1. Florida Atlantic University sold the naming rights to its football stadium. This is not particularly noteworthy these days. I wrote many, many years ago that it was only a matter of time until the NCAA copied professional sports and went down that road. It is a bit unusual, however, for a university to sell naming rights to a private prison corporation. The company donated $6,000,000 to the FAU athletic department for the privilege. I have to disagree with the tone of the NYT piece, which emphasizes the everything-is-for-sale environment on campuses these days. While that is certainly true, it's more pertinent to ask why these multimillionaire alumni are so eager to throw money at the football team rather than the university itself. As for the Times' point, many people find me strangely untroubled by the proliferation of corporate sponsoring, advertising, and naming on campuses. It's a zen thing; we've been moving in this direction for 30 years as a society and I've already made peace with the fact that eventually we're going to be reading or playing commercials at the beginning of each class. It's inevitable.
2. Auburn University has announced an absolute monstrosity of a "Recreation and Wellness Center" to begin construction this year. It features, among other things, a "five story fitness tower" and:
50-foot rock climbing wall with an auto-belaying system, four bordering caves for lateral climbing, a a 20-foot wet rock climbing wall in the 20,000 gallon leisure activity pool, a 45-person hot tub in the shape of a tiger paw and a third of a mile indoor track with a corkscrew formation and 10 feet of altitude.
In the past decade universities have started an arms race of non-academic amenities to entice students to campus in a very competitive recruitment environment. They're constantly jockeying to have the most opulent dorms, the most mall-like food courts, and the most Outrageous leisure activities. Gyms are a natural place for the university to be ostentatious, as it's always part of the campus tour for mom, dad, and a 17 year old with no interest in things like degree options, gen ed programs, and student-faculty ratios. In the early 2000s the fad was climbing walls; everybody had to acquire and show off a fucking climbing wall. So Auburn did took the next logical step and built, like, five climbing walls, a double-decker suspended running track, a giant "leisure activity" (read: not for swimming) pool, and a 45 person, tiger-paw-shaped hot tub that is bound to have the most disease-ridden water in Alabama – no small feat – within days of entering into service.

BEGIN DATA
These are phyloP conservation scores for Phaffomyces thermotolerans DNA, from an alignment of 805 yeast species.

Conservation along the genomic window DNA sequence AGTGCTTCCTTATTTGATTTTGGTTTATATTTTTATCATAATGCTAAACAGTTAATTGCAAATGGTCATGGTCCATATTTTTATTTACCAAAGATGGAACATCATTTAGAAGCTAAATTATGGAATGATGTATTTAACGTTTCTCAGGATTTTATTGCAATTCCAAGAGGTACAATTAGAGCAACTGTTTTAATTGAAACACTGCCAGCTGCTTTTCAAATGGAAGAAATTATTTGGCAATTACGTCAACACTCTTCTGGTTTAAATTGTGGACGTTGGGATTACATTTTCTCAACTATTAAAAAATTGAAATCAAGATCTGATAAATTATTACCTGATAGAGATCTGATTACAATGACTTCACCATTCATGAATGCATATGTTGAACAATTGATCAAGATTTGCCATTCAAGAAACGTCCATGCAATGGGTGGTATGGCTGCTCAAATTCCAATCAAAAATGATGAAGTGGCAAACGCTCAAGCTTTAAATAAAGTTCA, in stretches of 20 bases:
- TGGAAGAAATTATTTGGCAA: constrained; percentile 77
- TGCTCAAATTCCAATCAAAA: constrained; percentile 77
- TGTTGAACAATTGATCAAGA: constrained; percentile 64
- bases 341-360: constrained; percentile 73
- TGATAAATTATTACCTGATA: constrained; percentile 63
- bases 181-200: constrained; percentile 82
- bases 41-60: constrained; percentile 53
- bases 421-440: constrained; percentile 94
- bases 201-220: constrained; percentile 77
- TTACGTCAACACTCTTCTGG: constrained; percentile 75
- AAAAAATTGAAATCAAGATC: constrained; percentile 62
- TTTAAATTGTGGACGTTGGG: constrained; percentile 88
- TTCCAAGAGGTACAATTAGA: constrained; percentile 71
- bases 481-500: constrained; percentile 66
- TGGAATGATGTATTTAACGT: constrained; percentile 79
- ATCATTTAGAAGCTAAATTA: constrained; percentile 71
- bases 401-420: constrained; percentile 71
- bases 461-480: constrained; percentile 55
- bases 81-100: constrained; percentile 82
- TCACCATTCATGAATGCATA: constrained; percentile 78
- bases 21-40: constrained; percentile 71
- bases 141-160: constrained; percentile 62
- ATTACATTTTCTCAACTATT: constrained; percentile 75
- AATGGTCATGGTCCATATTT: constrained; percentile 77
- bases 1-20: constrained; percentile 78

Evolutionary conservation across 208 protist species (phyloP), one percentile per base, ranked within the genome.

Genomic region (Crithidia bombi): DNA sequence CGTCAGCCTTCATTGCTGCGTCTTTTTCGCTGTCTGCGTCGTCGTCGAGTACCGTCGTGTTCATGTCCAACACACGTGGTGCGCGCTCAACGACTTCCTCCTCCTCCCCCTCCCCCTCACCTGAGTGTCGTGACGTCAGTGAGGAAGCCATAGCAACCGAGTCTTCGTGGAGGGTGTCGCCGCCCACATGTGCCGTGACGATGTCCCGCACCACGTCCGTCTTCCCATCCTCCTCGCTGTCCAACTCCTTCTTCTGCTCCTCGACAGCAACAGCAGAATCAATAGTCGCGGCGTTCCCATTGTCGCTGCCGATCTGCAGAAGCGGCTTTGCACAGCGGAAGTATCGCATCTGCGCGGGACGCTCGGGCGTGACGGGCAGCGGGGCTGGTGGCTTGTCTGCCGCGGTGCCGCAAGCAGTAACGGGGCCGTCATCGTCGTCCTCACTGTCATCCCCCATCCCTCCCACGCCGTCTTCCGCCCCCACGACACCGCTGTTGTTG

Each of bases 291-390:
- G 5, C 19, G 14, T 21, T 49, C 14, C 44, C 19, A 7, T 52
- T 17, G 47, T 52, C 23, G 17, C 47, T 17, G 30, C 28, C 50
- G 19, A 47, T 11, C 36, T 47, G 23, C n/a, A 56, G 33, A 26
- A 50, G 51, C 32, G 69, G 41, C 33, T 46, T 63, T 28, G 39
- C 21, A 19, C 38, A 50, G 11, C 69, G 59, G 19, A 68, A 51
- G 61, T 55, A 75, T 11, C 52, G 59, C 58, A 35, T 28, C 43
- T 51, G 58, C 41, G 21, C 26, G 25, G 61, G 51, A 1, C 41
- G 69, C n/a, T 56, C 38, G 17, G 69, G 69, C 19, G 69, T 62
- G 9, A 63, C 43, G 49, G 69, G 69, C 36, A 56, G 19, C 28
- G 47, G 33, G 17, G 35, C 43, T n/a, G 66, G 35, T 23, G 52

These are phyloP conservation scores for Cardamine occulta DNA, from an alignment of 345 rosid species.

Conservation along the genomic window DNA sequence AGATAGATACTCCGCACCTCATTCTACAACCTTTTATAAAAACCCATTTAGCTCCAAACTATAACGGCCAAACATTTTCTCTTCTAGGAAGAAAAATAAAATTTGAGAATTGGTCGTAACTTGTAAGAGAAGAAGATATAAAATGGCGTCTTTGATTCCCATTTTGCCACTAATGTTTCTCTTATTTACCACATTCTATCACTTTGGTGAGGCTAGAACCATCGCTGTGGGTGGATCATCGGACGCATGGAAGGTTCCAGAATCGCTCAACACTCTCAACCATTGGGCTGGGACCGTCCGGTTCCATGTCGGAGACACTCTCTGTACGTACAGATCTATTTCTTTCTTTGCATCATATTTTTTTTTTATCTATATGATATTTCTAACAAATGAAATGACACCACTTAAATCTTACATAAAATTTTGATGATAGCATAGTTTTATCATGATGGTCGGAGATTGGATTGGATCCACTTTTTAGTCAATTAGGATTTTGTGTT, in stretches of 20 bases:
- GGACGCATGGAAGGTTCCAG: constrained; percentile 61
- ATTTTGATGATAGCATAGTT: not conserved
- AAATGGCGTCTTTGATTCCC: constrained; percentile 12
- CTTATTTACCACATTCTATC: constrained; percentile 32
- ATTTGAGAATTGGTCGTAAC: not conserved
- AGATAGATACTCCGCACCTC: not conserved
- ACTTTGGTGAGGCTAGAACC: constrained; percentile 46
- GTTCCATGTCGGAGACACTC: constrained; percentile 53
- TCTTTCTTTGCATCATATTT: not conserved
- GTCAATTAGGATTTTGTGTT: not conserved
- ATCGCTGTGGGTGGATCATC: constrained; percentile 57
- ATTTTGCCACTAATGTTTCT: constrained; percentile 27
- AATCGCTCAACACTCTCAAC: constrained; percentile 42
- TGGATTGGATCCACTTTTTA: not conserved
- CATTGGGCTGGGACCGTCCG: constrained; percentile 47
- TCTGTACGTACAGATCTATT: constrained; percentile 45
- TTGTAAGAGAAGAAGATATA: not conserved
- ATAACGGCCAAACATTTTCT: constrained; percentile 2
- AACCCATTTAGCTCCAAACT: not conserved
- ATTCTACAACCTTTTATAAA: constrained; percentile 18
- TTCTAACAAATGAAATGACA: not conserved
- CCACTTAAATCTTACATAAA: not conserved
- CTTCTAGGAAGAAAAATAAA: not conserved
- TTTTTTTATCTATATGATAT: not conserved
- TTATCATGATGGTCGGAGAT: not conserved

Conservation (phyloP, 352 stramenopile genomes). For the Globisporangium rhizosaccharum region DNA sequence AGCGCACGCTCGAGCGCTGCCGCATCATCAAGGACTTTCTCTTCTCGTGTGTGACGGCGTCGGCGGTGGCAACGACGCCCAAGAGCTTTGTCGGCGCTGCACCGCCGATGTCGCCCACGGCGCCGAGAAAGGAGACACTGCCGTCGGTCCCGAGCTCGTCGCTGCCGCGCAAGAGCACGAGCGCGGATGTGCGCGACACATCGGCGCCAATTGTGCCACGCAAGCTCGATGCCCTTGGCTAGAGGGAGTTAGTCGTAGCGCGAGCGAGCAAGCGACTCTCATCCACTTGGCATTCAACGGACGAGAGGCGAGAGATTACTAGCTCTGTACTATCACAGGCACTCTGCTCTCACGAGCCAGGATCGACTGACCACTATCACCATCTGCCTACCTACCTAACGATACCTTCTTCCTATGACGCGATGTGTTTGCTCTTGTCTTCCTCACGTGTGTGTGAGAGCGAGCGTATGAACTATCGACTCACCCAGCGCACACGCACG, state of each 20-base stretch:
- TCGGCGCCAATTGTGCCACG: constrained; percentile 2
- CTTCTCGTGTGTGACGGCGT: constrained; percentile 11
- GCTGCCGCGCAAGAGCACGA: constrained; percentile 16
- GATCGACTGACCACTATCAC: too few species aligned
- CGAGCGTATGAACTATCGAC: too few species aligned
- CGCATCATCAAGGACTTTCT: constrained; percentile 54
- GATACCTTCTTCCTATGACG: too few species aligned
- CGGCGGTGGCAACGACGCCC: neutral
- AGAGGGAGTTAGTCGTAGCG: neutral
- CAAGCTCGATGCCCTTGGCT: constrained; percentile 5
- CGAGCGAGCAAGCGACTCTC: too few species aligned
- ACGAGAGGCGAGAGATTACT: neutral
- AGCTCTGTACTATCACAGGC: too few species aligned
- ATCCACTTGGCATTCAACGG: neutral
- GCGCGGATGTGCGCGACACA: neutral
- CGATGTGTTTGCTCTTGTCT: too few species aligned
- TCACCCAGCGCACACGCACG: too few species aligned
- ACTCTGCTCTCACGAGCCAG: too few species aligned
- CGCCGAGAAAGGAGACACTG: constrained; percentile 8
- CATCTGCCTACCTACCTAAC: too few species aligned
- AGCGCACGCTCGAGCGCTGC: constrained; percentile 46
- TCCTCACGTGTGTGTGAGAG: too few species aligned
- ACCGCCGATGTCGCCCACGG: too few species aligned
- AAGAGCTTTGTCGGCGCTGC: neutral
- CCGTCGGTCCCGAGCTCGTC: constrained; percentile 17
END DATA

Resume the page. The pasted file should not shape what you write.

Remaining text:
I understand why universities do this. It makes sense. But in an age of declining budgets, rising tuition, stagnant salaries (except for the administrators, of course), and watered down higher education, it's sad that we're competing for students by building them amusement parks, essentially. Yes, kids go to college in part (or wholly) to have fun, but good lord, do we have to be so explicit about it? College kids will manage to have Fun regardless; it would be nice if we didn't have to build, quite literally, big shiny playgrounds full of toys for them. Oh, but woe to the campus that doesn't follow Auburn's lead.
Next thing you know, we'll be offering them free spring break trips to Cancun, alcohol and Valtrex included.